- Fort Rucker’s Employee Assistance Program (EAP)
- Fort Rucker Community Spouses Club
- National Night Out August 2
- Getting into the school routine after Summer Break
- Resident Reminder-Boats and Trailers
- Resident Spotlight
- Specialized Training of Military Parents (STOMP)
- Green corner
- Want to know what is happening in your community
- Upcoming Events
EAP counseling services are available for all employees and Family members of Active Duty Military, DOD Civilians, Military Retirees and Civil Service Retirees. When Army National Guard or Reserve Soldiers are not on orders the EAP is here to help. The Fort Rucker EAP program provides free, solution focused counseling and consultation services to help manage the problems that we face. The EAP office is located at Building T-301A on Andrews Avenue. For assistance call (334) 255-7678/7509. The EAP program can help you find a path to a healthier you!
The Fort Rucker Community Spouses’ Club (FRCSC) will hold their annual Membership Super Sign-Up and Exposition Thursday August 18th. Attendees can enjoy music, food, shopping, door prizes and more while meeting new friends from 10am to 2pm at The Landing, Fort Rucker.
Since 2001, the FRCSC has distributed more than $271,000 in scholarships to local students through fundraising events such as the annual Hollyday Bazaar. Each year the FRCSC members and volunteers donate thousands of volunteer hours to support its various programs to include its Scholarship Program.
Participants can shop with local and national vendors while meeting new and old friends. Membership information for monthly luncheons, fundraisers for scholarship outreach, and volunteer opportunities will be available. There will be free food, over 30 shopping vendors, games, and door prizes.
This event free and open to spouses of active duty and retired military personnel residing in the Wiregrass area and to civilian employees and spouses of civilian employees employed at Fort Rucker. Visit the Fort Rucker Community Spouses’ Club Facebook or website for additional information.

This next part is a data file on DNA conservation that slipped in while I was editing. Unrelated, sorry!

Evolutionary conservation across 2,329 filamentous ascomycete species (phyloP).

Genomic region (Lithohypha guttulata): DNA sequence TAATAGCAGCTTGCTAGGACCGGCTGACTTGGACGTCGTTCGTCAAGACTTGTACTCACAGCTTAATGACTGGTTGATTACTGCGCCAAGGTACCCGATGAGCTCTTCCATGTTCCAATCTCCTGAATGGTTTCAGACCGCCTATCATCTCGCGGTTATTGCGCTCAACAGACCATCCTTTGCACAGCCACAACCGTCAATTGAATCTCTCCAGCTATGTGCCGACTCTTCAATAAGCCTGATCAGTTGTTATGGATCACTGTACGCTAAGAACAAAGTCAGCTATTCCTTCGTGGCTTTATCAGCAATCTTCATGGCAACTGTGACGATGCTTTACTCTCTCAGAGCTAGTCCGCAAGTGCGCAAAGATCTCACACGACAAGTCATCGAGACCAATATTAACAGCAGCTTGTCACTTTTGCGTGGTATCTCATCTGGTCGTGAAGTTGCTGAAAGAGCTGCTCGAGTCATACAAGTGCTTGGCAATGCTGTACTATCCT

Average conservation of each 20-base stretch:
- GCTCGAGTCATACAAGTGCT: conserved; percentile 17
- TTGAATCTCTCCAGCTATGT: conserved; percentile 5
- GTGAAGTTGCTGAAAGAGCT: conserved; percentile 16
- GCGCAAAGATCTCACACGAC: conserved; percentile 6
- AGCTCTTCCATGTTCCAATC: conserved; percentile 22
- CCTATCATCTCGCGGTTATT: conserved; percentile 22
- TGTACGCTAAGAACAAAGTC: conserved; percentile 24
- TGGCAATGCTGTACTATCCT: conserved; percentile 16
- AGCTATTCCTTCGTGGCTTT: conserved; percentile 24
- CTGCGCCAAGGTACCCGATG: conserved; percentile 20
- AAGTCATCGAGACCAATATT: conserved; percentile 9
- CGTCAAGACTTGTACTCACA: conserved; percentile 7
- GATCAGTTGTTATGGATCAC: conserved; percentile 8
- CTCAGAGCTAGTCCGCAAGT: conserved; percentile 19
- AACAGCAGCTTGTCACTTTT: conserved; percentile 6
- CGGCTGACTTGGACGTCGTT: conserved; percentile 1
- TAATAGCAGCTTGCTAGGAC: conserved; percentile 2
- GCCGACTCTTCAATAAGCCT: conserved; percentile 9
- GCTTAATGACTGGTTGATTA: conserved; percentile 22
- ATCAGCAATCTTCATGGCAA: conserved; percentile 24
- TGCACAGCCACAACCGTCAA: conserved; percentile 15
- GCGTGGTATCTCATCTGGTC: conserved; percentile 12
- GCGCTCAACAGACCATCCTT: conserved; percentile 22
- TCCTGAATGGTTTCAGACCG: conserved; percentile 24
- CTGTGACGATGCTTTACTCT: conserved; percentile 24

Daleville & Fort Rucker Police invites you to National Night out 2016, ''America's Night Out Against Crime.” Tuesday, August 2 from 4 to 8 pm at Culpepper Field in Daleville. Get involved in the partnership between public safety and communities to prevent crime and drugs in our neighborhoods. Enjoy a night fill with fun games, waterslides, and food. For more information read here.
Whenever your kids have a summer break from school, it may seem like an uphill battle to get them back into the school routine. Their sleep schedule may be off. Their enthusiasm may be low (or non-existent). And they may balk at going back to school. Whether your child goes to a year-round school or one that has a three-month summer break, consider these ideas to get kids back into the school routine.
Tips for all parents:
- Be compassionate. Summer breaks are like vacations. Think about what it’s like for you to make the transition back from a great vacation (yes, it’s not fair that kids get so many more breaks than you do, but try to focus on that tough transition).
- Talk about the value of education. Even if school isn’t always easy, that doesn’t mean that it’s not important. Emphasize how working hard at school helps kids to succeed. Consider using some of the ideas on emphasizing the value of school from What Kids Need to Succeed.
- Even though summer break is over, continue to have fun with your kids. Set aside some time each week to spend having fun together as a family.
Parents with children ages birth to 5:
- Keep young children on the same daily routine (if possible) whether they’re going to preschool or not. This helps to keep their energy and moods at an even keel.
- Teach your kids the differences between days. Many get confused as to why they go to child care five days a week and then stay home for two. Take a calendar and have them mark off the days. Consider color-coding the days so that “yellow” days mean preschool or child care and “orange” days mean home days.
- Talk about the importance of “home time” and “school time” so that kids see the value in both (or talk about the importance of “play time” and “work time”).
Parents with children ages 6 to 9:
- Help your child look forward to school. Purchase a “lucky pencil” or “lucky folder” for her to keep track of homework. Be enthusiastic about school. Your excitement will often rub off on her.
- Be honest about the fatigue that can happen during the first week back to school after a long break. Encourage your child to take a short nap after school, if needed.